It came to light when France investigated Apple for planned obsolescence, which is a crime under French law.
So no, you weren’t crazy when you thought your iPhone was acting up whenever the new iPhones came out.
The prosecutors alleged:
“the slowing down of older devices seems to have the deliberate aim of pushing Apple customers towards purchasing the new model”
Apple finally admitted to the allegations and said they deliberately slowed down older iPhones through software updates.
Read The Full Article Of Apple’s Planned Obsolescence
Other Examples Include
- Low-Quality Clothing
- Textbook New Editions
- Protected Ink Cartridges
- Irreplaceable Batteries
Examples Of Perceived Obsolescence
Perceived Obsolescence won’t typically end in a court battle. This type of obsolescence exists within our societal norms and is similar to peer pressure. Companies again work hard to drive perceived obsolescence. They create the illusion that their latest product is necessary to fit in with the cool crowd.
Where we see this most is in fashion and technology. However, I’ve also experienced it with the car that I own. I’ve been asked by family and friends “You’re still driving that old 2009 Toyota Corolla?”. I usually politely answer “yes” and continue my journey to Financial Independence (FI).
Feeling embarrassment or shame is common with perceived obsolescence, that’s what it’s supposed to make you feel.
In the fashion world, the embarrassment would be wearing clothing that is out of style. The fashion industry has capitalized on this by creating more seasons. Instead of the typical four seasons (spring, summer, fall, winter), there is now a new trend every month or even every week.
This keeps the consumer constantly looking for what is “in” and replacing the old with the new.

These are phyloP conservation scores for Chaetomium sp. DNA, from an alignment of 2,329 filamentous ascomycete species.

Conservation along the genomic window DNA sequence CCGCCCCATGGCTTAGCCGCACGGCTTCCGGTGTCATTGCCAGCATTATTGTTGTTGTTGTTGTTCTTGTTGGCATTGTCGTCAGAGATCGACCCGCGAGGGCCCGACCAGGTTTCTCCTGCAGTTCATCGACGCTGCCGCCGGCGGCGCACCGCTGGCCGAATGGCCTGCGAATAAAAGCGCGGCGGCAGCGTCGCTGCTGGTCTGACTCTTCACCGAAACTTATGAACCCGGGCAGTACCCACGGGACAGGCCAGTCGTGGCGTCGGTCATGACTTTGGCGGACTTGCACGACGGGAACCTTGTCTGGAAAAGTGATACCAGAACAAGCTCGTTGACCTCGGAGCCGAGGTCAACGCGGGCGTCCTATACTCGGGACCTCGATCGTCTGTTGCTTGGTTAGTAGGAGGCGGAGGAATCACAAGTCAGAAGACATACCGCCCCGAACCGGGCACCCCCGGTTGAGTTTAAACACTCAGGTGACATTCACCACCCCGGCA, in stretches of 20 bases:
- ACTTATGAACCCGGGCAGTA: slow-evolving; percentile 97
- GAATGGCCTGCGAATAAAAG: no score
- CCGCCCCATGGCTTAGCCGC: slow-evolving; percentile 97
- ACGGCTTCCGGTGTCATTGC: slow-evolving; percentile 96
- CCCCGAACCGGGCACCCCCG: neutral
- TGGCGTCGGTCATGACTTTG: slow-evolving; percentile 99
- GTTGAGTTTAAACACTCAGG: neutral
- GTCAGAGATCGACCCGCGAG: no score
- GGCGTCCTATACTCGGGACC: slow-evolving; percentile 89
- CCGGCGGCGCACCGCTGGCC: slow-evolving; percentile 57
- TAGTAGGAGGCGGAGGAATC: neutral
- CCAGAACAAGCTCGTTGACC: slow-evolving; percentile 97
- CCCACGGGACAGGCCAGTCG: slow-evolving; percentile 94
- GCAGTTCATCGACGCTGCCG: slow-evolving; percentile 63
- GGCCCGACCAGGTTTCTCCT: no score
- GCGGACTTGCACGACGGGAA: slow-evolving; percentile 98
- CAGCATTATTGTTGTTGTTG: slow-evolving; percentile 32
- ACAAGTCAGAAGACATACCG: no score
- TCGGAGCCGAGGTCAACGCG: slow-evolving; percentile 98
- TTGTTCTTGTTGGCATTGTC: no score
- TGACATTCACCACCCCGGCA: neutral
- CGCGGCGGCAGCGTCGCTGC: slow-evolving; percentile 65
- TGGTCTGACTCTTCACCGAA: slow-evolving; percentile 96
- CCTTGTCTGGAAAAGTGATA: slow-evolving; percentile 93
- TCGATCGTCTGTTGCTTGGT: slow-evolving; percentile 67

As for technology, an example would be using an iPhone that is 3 years behind the latest version. We’ve already discussed how Apple used planned obsolescence to sell more phones but they’ve also used perceived obsolescence. By changing the color or style of the newer version, it becomes more obvious who has the latest iPhone.
By having the new iPhone you are signaling to the world that you have a certain “status”. You can afford to upgrade and therefore, you save yourself the embarrassment of having the oldest phone amongst your friends.
In both cases, there is nothing functionally wrong with the clothes or phone. You would be comfortable using the current product you have if not for the pressure to replace/upgrade.
Other Examples Include
- New Car Models
- Flat Screen TVs
That is perceived obsolescence and the pressure to upgrade can hold you back from reaching financial independence (FI). Next, I will show you why that is and how you can beat it!
Perceived Obsolescence Is Making You Broke
My mission here is to help everyone achieve financial independence. So when I see an issue like perceived obsolescence keeping people broke I feel obligated to step in. If you feel like you are struggling financially, then it’s time to look around and assess if perceived obsolescence is the reason.